29/10/2013 World News Today


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This is BBC World News Today. America's spy chiefs in the


spotlight. US Congressmen demand answers over allegations they spied


on friendly nations. Nothing that has been released has shown that we


are trying to do something illegal. Or unprofessional. When we find a


mistake, a compliance issue, we reported.


-- we report it. Polio is back in Syria. The United


Nations confirms ten cases among children, and warns the outbreak


could spread. The desperate attempt to flee after


months under siege, we have an exclusive report from inside Syria.


Also coming up: Was this a political attack on China? Police say they are


searching for two suspects, after a car crashed into a crowd in


Tiananmen Square. And connecting two continents, a new


underwater rail tunnel linking Europe to Asia is open for business,


150 years after it was first proposed.


Hello, welcome to the programme In the past hour, US intelligence


chiefs have faced Congress to answer questions on allegations of mass


surveillance and spying on foreign leaders. At the hearing, the US


National Intelligence Director began by defending the way his staff


operate, and expects more damaging leaks and allegations to come.


The unauthorised disclosure of the details of these programmes has been


extremely damaging. These exclude -- these disclosures of ripping our


ability to conduct intelligence and keep the country safe. We cannot


raise or make up for the damage we know has already been done and we


anticipate more as we continue our assessment, and a small revelations


emerge. The head of the NSA went on to say


he will continue to take what he calls public beatings if it can


better safeguard the US against possible terrorist attacks.


It is much more important for this country that we defend this nation


and take the beatings than it is to give up a programme that would


result in this nation being attacked. We would rather be here in


front of you today telling you why we defended these programmes than


having given them up and have our nation or our allies be attacked and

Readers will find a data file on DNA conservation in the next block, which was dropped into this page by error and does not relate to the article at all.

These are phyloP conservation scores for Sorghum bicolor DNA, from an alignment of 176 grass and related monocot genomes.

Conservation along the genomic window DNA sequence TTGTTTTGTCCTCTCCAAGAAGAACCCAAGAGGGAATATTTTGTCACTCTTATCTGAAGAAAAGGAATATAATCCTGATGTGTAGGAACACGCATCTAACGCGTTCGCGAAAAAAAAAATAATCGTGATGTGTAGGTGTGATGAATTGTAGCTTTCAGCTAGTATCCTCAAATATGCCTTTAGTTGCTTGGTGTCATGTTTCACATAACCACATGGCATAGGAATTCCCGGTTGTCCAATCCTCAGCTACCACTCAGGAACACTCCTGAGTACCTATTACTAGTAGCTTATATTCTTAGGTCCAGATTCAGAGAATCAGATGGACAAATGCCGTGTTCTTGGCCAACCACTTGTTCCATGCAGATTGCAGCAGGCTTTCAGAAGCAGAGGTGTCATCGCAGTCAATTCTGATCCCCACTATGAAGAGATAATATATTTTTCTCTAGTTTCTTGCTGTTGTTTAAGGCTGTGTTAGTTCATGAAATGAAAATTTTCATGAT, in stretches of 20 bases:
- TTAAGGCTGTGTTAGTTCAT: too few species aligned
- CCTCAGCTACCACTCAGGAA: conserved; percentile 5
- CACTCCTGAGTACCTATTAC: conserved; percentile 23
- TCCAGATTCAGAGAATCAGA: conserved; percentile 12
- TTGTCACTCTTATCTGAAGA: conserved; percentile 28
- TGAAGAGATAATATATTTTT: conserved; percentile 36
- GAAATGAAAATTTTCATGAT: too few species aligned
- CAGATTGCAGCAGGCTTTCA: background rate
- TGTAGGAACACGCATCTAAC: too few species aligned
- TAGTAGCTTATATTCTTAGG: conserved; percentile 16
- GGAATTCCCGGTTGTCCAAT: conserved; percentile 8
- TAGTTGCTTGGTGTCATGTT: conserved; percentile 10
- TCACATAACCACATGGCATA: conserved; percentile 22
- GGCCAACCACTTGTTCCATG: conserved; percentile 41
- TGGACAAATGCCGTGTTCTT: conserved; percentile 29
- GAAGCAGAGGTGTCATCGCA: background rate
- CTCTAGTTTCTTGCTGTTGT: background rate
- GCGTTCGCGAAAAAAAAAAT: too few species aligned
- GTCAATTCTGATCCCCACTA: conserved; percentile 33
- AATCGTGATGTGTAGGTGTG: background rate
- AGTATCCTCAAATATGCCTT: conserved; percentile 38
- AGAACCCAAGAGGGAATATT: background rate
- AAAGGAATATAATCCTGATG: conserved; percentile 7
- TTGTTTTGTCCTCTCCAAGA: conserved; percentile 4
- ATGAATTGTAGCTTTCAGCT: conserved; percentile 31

people killed. The interesting part is that we have shown we can do


both. Defend the country and protect our civil butties and privacy.


Johnny Dymond joins us now in Washington. US intelligence chiefs


defending their record, no laws were broken, they say. No laws were


broken and the characterisation of their agencies, they say, deemed as


incompetent, inaccurate and misleading, sometimes all three


They are pushing back against these stories and disclosures. This is an


attempt to restore the image of the agencies which have been badly


battered over the last few weeks, but there is also substance. The


director of national intelligence was asked about finding out about


the intentions of foreign leaders and if that was important, he said


that was what he went in 1963. Do our allies do that to us? He was


asked. Absolutely, he said. Confirming that everybody listens


into everybody else. We played that clip of General Alexander talking


about him preferring to take a beating and keep the policy -- and


keep the policy going, he is not taking a beating from Congress.


Are you surprised at that? It had felt in the past couple of days that


the atmosphere was changing in Congress from one of defensiveness


of the intelligence agencies to one saying, this is not on.


I am a bit surprised. Things are changing, as more junior members of


the committee pitch in. I thought it would be tougher. The meat of this


will not be in the committee itself but in the legislation Congress is


bringing forward. It looks clear legislation restricting the powers


of the NSA will come forward and may pass through Congress.


Thank you for joining us in Washington.


Constanze Stelzenmueller is Senior Transatlantic Fellow with the German


Marshall Fund. She joins me now from Brussels. In Germany, this NSA


affair is dominating the your airwaves. It is the talk of the town


and in political circles. Not a day goes by it is not at the


top of the news, on the radio, in the newspapers, and you go to dinner


parties, particularly in parties with Americans and diplomats, and


everybody talks about it. It is embarrassing, the German